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Contesting Sovereignty
  • Joel Ng, Nanyang Technological University, Singapore
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Book description

Sovereignty is a foundational idea upon which regional organisation of nations is built, yet its demise has often been predicted. Regionalism, which commits states to common frameworks such as rules and norms, tests sovereignty as states relinquish some sovereign power to achieve other goals such as security, growth, or liberalisation. This book examines the practice of normative contestation over sovereignty in two regional organisations of Africa and Asia – the AU and ASEAN. A structured comparison of three case studies from each organisation determines whether a norm challenging sovereignty was accepted, rejected, or qualified. Ng has carried out interviews about, and detailed analysis of, these six cases that occurred at formative moments of norm-setting and that each had very different outcomes. This study contributes to the understanding of norms contestation in the field of international relations and offers new insights on how the AU and ASEAN are constituted.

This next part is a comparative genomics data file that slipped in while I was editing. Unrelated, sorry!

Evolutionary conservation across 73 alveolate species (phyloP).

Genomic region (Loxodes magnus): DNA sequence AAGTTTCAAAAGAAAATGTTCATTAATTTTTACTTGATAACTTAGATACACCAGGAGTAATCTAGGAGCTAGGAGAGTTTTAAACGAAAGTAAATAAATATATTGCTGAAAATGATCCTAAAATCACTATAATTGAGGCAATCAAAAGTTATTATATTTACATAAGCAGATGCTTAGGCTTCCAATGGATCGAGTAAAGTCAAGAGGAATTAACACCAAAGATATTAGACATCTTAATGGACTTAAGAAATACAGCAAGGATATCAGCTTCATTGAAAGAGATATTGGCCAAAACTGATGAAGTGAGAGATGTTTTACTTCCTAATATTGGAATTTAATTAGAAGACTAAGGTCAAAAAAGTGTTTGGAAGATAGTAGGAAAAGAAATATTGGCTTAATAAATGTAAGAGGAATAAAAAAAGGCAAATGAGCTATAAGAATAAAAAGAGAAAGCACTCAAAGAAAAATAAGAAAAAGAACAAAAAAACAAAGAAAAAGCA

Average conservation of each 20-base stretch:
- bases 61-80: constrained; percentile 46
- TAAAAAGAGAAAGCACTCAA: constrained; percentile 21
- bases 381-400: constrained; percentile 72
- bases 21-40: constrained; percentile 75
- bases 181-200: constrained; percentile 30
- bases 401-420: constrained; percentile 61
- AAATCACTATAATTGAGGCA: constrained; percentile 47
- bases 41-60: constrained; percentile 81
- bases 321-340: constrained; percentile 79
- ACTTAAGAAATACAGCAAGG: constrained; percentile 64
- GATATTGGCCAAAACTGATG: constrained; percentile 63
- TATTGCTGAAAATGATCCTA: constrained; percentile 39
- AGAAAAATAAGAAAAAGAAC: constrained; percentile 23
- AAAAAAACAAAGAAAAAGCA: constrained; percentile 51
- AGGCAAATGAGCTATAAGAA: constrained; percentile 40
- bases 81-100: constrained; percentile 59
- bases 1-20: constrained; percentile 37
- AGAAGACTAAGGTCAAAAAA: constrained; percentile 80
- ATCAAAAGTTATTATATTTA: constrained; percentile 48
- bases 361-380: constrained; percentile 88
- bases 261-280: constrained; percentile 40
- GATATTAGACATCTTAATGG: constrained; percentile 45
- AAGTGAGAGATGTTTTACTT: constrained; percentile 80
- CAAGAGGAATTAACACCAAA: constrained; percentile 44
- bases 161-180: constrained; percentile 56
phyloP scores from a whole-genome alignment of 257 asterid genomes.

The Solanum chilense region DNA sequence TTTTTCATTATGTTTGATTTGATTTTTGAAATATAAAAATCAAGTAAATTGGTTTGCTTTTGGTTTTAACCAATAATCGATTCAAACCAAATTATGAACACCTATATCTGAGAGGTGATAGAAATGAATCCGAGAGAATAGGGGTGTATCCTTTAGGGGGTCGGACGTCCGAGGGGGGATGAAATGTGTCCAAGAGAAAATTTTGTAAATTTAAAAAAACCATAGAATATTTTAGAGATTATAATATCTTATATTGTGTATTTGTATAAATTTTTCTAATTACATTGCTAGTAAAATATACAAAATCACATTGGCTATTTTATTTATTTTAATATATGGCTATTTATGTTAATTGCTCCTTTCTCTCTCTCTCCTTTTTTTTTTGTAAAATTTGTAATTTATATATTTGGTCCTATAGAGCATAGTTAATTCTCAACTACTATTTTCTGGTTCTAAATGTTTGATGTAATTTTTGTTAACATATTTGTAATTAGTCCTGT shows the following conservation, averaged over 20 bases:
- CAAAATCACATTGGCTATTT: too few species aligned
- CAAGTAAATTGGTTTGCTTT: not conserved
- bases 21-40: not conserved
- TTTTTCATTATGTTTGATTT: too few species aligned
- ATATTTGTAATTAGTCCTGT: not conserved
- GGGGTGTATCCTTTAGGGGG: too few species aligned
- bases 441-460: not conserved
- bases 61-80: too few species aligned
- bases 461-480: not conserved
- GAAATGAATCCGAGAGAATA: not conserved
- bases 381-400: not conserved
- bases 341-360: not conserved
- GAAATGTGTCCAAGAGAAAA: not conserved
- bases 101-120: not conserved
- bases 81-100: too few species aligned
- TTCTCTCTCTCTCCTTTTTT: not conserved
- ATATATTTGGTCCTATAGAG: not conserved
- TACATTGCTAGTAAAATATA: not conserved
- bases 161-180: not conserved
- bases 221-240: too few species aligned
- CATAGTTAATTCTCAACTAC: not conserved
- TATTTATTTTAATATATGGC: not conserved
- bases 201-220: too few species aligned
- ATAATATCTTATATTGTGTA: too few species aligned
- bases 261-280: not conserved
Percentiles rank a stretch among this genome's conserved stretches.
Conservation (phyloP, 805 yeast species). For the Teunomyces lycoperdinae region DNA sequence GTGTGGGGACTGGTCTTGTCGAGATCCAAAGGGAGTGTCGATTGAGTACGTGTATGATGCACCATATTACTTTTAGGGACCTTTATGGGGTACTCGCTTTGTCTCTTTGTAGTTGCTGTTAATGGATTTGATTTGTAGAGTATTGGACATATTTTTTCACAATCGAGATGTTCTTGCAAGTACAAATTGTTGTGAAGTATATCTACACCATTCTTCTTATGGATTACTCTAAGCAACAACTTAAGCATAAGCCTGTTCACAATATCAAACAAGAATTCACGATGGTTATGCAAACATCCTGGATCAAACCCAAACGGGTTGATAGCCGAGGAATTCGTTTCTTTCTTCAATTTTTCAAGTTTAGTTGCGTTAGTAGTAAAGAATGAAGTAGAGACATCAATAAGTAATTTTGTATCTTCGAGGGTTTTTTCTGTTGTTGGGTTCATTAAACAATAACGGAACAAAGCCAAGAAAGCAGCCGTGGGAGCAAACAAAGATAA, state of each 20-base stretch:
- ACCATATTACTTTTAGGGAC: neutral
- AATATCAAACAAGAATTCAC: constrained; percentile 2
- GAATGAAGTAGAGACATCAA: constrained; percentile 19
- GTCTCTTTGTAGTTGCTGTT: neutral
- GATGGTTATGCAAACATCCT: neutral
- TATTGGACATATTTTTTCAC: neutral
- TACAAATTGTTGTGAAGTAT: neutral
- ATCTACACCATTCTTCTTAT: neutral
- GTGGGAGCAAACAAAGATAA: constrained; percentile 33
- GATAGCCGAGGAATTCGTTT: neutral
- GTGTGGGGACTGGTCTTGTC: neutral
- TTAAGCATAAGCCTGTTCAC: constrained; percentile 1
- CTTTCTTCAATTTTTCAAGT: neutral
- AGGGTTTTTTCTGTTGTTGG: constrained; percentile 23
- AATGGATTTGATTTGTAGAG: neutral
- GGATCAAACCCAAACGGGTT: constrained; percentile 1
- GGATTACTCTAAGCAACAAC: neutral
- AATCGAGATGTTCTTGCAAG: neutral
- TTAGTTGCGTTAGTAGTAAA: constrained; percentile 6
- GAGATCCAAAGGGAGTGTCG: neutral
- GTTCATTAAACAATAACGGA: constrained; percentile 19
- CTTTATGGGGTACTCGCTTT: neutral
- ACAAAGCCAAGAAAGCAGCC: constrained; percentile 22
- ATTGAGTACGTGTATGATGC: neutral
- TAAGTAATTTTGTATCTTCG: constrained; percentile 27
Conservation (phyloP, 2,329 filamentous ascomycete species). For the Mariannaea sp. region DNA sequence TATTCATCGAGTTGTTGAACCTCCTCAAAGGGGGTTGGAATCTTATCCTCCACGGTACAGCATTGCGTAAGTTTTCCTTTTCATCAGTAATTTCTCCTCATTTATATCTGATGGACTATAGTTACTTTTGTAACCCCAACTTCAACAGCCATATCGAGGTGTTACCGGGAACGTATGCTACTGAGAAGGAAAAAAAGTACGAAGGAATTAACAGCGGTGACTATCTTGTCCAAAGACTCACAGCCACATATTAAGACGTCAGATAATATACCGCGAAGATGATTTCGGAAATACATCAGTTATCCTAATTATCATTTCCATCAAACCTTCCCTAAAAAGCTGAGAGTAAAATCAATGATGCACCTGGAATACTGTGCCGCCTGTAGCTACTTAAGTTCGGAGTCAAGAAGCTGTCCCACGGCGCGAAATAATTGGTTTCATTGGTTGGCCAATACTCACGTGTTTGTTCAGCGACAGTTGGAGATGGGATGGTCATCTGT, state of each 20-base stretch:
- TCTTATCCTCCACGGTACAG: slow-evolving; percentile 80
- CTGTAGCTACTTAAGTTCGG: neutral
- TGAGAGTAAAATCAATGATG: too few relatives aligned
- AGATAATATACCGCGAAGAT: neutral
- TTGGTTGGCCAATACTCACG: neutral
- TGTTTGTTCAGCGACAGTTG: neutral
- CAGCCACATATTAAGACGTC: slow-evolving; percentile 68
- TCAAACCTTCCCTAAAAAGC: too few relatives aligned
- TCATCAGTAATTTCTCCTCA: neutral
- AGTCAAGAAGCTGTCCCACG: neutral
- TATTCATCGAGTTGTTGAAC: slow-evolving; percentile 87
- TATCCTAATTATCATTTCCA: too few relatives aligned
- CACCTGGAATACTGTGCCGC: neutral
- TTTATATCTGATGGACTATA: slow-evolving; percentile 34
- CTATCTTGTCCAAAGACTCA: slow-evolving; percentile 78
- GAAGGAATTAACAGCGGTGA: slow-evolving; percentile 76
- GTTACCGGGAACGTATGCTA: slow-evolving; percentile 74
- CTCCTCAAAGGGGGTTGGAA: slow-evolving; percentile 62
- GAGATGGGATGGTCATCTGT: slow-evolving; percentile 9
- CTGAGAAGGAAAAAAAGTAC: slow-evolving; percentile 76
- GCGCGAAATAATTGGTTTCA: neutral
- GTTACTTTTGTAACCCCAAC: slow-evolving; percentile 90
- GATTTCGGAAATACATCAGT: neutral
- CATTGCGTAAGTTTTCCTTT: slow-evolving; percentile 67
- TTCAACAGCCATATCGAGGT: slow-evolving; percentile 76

This timely, meticulously-researched, persuasively-argued, and provocatively-theorized book navigates the complex world of norm contestation in the African Union (AU) and the Association of South-East Asian Nations (ASEAN). Ng insightfully theorized that three factors of diplomatic practice drive norm contestation between relatively equal actors in international organizations. This pioneering book will be a great read for scholars and practitioners of international relations, diplomacy, international organizations, African and Asian Studies.

Thomas Kwasi Tieku - Associate Professor, King's University College, Western University

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